The magnetic field of the Earth originates from electric currents in the liquid outer core. Earthmagnetic field strengths are typically expressed in units of nanoTesla (nT). The Earthsmagnetic field varies during the day because of changes in the strength and direction of theplasma induced currents circulating in the ionospherethese changes are referred to as diurnalvariations in the Earths magnetic field, or the magnetosphere. Sunspot and solar flare activitycan create irregular disturbances in the magnetic fieldthese changes are referred to asmagnetic storms.
GT-3Module: Geophysical Technologies
In simple terms, magnetometer surveys are used in environmental site assessment for a varietyof objectives as provided in the next slide.
Where would magnetic surveys be considered in site assessment?
Where would you select magnetic surveys over other types of metal detection surveys?
GT-4Module: Geophysical Technologies
Magnetic Surveys Primary Tools and Applications
Underground storage tanks
Mapping of landfills
Magnetic surveys have become more widely used in recent years due to the increasedefficiency of magnetometer systems. The most commonly used magnetometers today are calledcesium vapor magnetometers. Other types of magnetometers are available, some withadvanced sampling rates (such as the overhauser proton magnetometer) and the older typeproton precession and fluxgate type systems. These magnetometers measure the magneticfield, in units called the nanoTesla otherwise called the gamma. Measurements can be obtainedwith these systems at a rate of 10 times per second or more, allowing for rapid data collection.
Magnetometers measure changes in the earths magnetic field caused by ferrous objects andgeologic formations.
Although there are other methods for metal detection, magnetometers are useful for a numberof site objectives. These include location of underground storage tanks, assisting in assessinglandfills for ferrous metal content, assisting in mapping lateral changes in geologic formations,and detection of ordnance in active and inactive military ranges. Another use formagnetometers is the detection of abandoned steel cased wells.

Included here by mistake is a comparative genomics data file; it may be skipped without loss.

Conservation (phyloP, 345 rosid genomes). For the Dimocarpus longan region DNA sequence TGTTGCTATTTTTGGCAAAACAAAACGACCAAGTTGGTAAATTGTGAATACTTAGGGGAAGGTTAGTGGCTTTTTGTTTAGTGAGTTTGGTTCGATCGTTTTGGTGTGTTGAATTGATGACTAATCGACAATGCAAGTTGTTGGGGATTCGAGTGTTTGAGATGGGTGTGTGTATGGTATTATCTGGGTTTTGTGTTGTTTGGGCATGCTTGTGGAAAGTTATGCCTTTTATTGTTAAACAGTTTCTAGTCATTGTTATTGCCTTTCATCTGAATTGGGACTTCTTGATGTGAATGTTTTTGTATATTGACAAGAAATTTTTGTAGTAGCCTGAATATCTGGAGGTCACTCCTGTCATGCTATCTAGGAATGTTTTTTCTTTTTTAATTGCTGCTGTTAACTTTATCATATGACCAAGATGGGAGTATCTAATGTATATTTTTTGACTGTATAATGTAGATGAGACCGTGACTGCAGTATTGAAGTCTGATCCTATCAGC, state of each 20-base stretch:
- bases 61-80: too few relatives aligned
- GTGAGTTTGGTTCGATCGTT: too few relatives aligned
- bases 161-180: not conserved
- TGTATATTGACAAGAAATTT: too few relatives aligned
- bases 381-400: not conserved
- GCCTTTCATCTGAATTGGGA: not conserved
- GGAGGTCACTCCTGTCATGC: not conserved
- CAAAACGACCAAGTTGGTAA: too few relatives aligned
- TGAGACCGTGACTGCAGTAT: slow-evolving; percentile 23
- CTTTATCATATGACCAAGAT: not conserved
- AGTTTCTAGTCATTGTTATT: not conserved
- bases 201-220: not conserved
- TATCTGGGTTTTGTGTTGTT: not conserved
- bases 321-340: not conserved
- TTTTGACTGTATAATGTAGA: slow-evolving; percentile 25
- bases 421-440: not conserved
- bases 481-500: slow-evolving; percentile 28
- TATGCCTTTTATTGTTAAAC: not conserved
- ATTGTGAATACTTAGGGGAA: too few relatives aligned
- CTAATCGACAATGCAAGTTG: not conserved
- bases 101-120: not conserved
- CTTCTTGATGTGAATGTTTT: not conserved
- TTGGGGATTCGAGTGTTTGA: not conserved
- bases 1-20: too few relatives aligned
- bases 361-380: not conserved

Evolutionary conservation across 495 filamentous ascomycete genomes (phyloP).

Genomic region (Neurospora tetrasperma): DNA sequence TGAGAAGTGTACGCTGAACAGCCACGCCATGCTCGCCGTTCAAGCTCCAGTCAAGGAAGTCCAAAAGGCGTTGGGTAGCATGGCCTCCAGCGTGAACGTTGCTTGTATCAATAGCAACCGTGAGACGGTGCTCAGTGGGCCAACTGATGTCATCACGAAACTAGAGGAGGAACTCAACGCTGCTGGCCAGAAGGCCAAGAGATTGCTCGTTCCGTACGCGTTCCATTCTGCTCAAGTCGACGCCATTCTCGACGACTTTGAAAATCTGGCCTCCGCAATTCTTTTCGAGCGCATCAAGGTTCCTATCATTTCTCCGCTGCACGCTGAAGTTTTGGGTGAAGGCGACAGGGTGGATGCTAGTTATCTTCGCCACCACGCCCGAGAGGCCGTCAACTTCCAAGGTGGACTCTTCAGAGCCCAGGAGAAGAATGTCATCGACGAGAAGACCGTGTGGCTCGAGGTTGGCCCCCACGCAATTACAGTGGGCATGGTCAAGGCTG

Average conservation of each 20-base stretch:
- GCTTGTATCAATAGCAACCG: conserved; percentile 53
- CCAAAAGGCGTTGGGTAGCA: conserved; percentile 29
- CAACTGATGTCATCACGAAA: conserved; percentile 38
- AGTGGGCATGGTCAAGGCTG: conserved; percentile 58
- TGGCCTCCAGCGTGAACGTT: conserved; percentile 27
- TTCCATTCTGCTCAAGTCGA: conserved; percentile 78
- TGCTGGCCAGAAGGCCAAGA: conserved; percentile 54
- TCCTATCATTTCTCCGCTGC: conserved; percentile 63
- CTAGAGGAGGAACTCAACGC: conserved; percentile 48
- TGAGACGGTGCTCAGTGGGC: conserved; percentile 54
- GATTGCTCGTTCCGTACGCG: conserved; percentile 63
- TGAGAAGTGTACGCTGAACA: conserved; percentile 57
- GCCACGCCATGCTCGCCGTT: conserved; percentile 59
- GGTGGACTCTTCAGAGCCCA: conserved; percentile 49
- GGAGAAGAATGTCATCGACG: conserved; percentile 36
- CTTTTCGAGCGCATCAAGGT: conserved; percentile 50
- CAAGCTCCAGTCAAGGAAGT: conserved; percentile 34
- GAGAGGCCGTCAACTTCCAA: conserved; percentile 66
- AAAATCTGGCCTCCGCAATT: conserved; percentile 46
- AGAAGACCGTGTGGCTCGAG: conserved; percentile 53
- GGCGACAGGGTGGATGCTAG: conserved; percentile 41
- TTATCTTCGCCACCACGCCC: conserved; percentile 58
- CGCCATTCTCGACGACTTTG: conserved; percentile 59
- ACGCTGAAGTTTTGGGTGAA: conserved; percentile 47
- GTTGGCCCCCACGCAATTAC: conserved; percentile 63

GT-5Module: Geophysical Technologies
Naturally occurring everywhere on earth and varying
Altered in the vicinity of a magnetic body or electrical medium that is carrying current
The earths magnetic field induces a magnetic moment per unit volume in buried ferromagneticdebris (bottom), causing a local perturbation (anomaly) in total magnetic field (top).
The total magnetic field measured is a vector sum of the ambient earths magnetic field, pluslocal perturbations caused by buried objects.
Note the variable spacing of the lines related to the objects geometry and the implications(gradient or flux) of making measurements in different regions around the object.
GT-6Module: Geophysical Technologies
Magnetic Surveys Survey Design
Data collected along transects
Spacing determined by objective
Base Station Measurement
0,0 10 20 30 40 50
000 06 12 18 24
Most geophysical surveys are conducted along regularly spaced lines. Surveys are normallyconducted along regularly spaced grid lines. Cesium vapor magnetometers are used inserpentine search or clearance patterns in addition to the grid-based data acquisition approach. Global positioning systems are used more often now to tie the geophysical measurements toground coordinates.
When total field measurements are being obtained, such as the case with proton and cesiumvapor instruments, a separate stationary base station magnetometer should be used. Thesecond magnetometer should be used to measure diurnal changes in the ambient magnetic fieldas well as possible magnetic storm effects. The next slide shows how the magnetic field varieswith time during the typical day.
GT-7Module: Geophysical Technologies
Marine Magnetometer SurveyEEGS SAGEEP 2002
Measure changes in field due to ferrous or magnetically susceptible objects
Also detects geologic variations due to magnetic minerals
Monitor of diurnal changes in the magnetic field
Magnetometers measure changes in the magnetic field due to ferrous objects, magnetic mineralsin soils and rock, and also senses the variability of the natural magnetic field of the earth. Thisfield can vary gradually during the day (1